I always just care about how fast I travelled a certain distance to prep for an event. So how quick for a sprint Tri segment on the bike, or Olympic distance etc.
With running, the general best metrics they have access to are speed, distance and heart rate. Power for them is new, under development and in need of more time to learn how they can use it.
For cycling, we have power, that is generally a superior metric to speed, distance, time and heart rate. Power (and it’s related metrics) take into account more of the actual demand on the body than any of the other metrics can really do.
If you do 10 miles on the trainer in 30 minutes vs 1 hour, you are getting much different stress. Sure, you can add the speed component to that and figure out some relative differences. But can you really put anything notable to the differences in terms of stress on the body?
That is what Power, TSS, IF and others offer. They are more direct to the actual loading on the body. Adding in Heart Rate to that can fill out a wider picture. But speed and distance are relatively useless metrics in comparison to those.
The advent of Virtual Power for the trainer makes inside riding and access to estimated power cheap and easy. Even when it’s not “perfect” match to real power, it is still superior to speed and distance.
Yes, see the linked article above for greater details.
Depending on the trainer, your weight, aero drag, bike / wheel / tire setup, speed and distance on the trainer may be WAY OFF. This is especially true if you are performing workouts via ERG mode in TR. There is a pure calculation of rear wheel revolutions per minute and the circumference of the wheel in the app.
The reality is that ignores the real power in play, and that can be HUGELY different in low gearing vs high gearing in ERG mode. Again, read the info above that covers this.
The only way to estimate your rolling speed in a real condition is to use something like Zwift or similar app that takes into account rider size, weight, related equipment and such. Even with that, there are notable differences between real results and Zwift results in speed and distance.
The info you want to know can really only be learned by actual use outside. You will have to deal with real conditions, including wind (that is totally lacking in all simulations we have now) so you can get a guess as to your power in play outside and covering real ground.
Just drop 20 kg off the weight you input and away you go!
I’m not sure exactly how to explain this, but I’m gonna try anyway. Let’s say you currently cover a 40k bike leg of an Olympic tri in 1 hour 15 minutes. Let’s say it takes approx 200 watts NP to do this.
On the trainer, if your 1 hr 15 min NP is greater than 200 watts, that would yield a 40k bike leg faster than 1 hr 15 min…correct?
Forget about what “distance” you recorded on the 1 hr 15 min trainer session…and focus on the watts. THAT will tell you that you will go faster outside.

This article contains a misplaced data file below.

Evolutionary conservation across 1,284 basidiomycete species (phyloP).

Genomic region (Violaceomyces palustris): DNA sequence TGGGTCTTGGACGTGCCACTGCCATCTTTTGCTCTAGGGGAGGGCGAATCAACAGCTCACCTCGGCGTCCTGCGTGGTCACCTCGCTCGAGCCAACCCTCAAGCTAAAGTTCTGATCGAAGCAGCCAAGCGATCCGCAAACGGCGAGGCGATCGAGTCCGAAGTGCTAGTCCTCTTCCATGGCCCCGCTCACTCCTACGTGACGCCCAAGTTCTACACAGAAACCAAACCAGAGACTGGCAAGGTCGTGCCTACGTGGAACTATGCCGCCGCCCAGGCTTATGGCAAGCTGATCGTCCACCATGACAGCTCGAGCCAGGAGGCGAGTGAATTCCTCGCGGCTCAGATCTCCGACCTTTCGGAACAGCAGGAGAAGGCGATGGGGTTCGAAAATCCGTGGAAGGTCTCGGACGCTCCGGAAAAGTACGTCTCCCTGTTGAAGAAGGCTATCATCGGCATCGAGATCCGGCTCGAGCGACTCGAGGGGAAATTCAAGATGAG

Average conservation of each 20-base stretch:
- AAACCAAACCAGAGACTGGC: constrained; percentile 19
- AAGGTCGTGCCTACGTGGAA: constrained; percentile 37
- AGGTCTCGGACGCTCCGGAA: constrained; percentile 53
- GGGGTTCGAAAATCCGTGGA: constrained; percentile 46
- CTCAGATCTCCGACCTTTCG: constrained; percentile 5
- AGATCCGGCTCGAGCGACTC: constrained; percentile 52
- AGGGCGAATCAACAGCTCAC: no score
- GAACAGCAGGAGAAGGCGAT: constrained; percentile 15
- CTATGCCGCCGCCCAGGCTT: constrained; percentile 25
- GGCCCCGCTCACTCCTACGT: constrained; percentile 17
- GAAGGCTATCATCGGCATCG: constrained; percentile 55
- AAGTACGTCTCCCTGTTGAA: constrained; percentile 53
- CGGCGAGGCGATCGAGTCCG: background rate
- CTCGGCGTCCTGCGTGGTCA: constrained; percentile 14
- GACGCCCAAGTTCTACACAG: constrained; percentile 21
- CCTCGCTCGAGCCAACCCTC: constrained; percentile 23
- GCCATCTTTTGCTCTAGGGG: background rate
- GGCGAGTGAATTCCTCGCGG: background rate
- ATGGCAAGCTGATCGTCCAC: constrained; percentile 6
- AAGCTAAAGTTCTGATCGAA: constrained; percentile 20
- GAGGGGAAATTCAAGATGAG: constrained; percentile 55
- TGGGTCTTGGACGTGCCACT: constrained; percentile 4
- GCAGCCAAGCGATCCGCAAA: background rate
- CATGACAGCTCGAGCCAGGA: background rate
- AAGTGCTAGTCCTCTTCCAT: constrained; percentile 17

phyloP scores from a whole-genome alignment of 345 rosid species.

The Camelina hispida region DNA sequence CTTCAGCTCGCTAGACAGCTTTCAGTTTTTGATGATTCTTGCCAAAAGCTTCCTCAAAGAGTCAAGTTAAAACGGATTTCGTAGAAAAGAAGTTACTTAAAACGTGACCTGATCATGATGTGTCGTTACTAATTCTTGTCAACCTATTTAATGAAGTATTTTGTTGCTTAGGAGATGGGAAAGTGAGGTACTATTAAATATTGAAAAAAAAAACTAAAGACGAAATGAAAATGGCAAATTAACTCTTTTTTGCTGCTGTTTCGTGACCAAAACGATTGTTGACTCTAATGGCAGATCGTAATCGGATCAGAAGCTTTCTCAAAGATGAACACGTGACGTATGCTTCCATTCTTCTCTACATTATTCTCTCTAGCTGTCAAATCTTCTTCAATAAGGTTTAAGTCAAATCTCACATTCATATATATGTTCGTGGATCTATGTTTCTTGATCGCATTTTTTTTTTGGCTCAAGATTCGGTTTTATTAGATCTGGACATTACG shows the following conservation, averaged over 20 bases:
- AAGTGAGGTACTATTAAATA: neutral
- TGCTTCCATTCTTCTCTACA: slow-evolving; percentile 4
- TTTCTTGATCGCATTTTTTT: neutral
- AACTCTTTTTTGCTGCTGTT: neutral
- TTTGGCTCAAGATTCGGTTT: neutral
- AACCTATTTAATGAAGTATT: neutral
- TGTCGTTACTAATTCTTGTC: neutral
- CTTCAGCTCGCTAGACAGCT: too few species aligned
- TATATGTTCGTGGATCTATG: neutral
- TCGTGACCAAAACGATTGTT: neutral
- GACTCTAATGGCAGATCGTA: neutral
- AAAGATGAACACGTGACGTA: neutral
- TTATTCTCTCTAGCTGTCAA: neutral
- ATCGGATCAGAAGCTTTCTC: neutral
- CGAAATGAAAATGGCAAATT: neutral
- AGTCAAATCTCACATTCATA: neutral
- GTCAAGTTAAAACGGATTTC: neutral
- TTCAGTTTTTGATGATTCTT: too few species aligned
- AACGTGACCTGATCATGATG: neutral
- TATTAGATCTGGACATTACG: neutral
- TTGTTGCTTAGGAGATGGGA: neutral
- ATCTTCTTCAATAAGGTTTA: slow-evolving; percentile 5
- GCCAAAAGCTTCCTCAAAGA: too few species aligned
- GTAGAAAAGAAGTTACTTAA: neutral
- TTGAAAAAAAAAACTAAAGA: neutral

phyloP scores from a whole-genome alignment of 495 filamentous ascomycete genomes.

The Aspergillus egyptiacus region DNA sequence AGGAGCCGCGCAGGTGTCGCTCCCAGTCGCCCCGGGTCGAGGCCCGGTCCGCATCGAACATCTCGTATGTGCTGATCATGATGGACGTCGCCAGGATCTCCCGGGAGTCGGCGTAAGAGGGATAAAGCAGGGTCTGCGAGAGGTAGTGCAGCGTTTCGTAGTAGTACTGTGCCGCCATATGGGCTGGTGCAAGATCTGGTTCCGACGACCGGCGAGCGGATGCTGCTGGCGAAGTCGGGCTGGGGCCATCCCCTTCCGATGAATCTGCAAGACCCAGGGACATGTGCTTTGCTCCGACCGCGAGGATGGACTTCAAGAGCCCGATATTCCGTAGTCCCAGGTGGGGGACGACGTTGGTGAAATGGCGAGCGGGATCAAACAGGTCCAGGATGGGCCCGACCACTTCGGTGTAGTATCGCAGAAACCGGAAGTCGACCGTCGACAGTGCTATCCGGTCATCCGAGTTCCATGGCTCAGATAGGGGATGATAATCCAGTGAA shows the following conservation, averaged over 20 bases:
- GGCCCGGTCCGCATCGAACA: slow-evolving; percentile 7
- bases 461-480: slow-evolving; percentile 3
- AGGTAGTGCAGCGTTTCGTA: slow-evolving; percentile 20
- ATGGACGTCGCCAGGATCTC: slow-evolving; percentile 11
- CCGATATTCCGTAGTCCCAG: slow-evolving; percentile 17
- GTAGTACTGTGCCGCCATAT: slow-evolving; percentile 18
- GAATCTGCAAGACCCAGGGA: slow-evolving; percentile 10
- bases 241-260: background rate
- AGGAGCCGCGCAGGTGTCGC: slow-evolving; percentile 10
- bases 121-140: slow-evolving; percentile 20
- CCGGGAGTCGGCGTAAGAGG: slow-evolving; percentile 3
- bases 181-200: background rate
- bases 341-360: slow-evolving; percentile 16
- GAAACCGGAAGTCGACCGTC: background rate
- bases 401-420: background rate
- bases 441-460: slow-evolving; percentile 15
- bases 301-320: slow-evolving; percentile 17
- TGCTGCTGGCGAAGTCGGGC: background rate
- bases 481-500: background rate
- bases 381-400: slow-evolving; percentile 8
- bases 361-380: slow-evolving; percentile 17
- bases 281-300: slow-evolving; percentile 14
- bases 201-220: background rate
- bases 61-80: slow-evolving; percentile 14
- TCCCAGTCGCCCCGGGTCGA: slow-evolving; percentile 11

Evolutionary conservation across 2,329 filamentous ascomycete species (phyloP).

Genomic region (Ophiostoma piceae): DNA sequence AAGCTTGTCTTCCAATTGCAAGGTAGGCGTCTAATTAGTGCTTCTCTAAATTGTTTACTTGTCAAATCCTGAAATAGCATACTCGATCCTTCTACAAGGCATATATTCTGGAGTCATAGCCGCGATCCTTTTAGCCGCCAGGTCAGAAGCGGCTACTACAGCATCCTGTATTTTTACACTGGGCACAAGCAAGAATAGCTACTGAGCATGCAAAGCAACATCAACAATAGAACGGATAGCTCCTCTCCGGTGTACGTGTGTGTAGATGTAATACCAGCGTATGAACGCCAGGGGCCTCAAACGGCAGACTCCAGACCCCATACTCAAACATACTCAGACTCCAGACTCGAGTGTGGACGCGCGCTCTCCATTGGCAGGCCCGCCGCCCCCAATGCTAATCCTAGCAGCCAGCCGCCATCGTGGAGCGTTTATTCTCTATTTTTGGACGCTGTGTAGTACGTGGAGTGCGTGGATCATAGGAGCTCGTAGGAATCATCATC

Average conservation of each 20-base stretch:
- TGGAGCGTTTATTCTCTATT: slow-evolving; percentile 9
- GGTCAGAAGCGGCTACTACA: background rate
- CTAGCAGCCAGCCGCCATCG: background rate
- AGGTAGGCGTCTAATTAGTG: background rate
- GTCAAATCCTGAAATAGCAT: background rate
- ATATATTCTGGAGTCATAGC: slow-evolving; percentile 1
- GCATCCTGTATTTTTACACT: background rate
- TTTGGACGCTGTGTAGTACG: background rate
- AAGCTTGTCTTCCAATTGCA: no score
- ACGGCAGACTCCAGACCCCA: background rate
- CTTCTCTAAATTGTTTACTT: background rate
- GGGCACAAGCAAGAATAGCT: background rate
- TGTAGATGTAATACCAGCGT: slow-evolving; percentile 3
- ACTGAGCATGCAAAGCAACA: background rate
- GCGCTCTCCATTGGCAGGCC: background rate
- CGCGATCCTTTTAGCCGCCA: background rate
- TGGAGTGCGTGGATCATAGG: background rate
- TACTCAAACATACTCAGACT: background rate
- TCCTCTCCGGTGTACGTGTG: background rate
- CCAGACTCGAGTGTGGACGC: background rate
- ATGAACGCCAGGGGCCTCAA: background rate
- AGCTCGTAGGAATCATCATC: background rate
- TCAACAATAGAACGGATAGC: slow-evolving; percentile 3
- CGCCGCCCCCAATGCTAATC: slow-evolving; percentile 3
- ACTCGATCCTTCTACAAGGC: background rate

Yeah, your right. I would put this in same category as messing with the calibration of your trainer. And you would be specifically trying to do it. In TR I’m not sure you could say your distance is ever correct. And many folks shift their gears and unknowingly effect their distance.
My original statement still holds true. Once your beyond the inputs of weight and power, there is nothing you can do to modify zwift speed.
- Are you including equipment choice within the game?
Wheels and bike do have an impact on speed. Some are very minor differences, but best to worst case can actually matter depending on how much you care about “speed” in the game.
This may be a beer infused ramble that seems logical at the time I posted it but distance doesn’t really matter outside either does it?
What I’m thinking is that your time to complete to a flat 40k is going to be different from your time to complete a 40k in the mountains. Add in a headwind or tailwind and that will also effect your times as well.
Yup, distance and speed (related to time) are relative metrics and give some info, but far from full context of a ride. Without power (or even with heart rate), it takes coupling of several data points to form a picture of effort and relate it to other future efforts.
I think we are losing the original context of what I was talking about. Yes, there are a lot of configurable options in zwift. None will give you a drastically incorrect speed unless you modify the power or weight data going into the zwift algorithm. You have to be specifically trying to cheat the system. In TR the speed posted to strava is never correct, and it is drastically off for even those not trying to cheat.
Well, the ITU Course Marshall’s might have something to say about that…
Turbo trainer is for training, you want to simulate the race.
Funnily enough, I was/am doing exactly that for my Olympic race prep, I’m doing London this year, maybe Eastbourne and/or Dartford Bridge.
I haven’t done an Olympic race for years, and the courses are either very hilly or have many dead turns. So an idea of your/my performance over 40km from the turbo isn’t going to be terribly accurate.
I’m using the TR Olympic Low Volume Triathlon Plan at the moment, will shift to Mid volume in May.
As the weather is terrible here (BTW I’ve just bailed on the Tunbridge Wells Half Marathon due to Storm Dennis) I do race simulations on Zwift occasionally. 40km on a virtual flat course, avg power 220W I covered in 1h05. On a virtual course with the same elevation gain as Eastbourne, 227W and it took me 1h13.
This was kind of reassuring as it fit my targets, but there’s no way to know how you sit on the bike, how aerodynamic you are, what tyres you use, the road surface quality, the heat, the wind, of race day.
At the end of the day I still need to put in the training and push for a higher FTP before race day.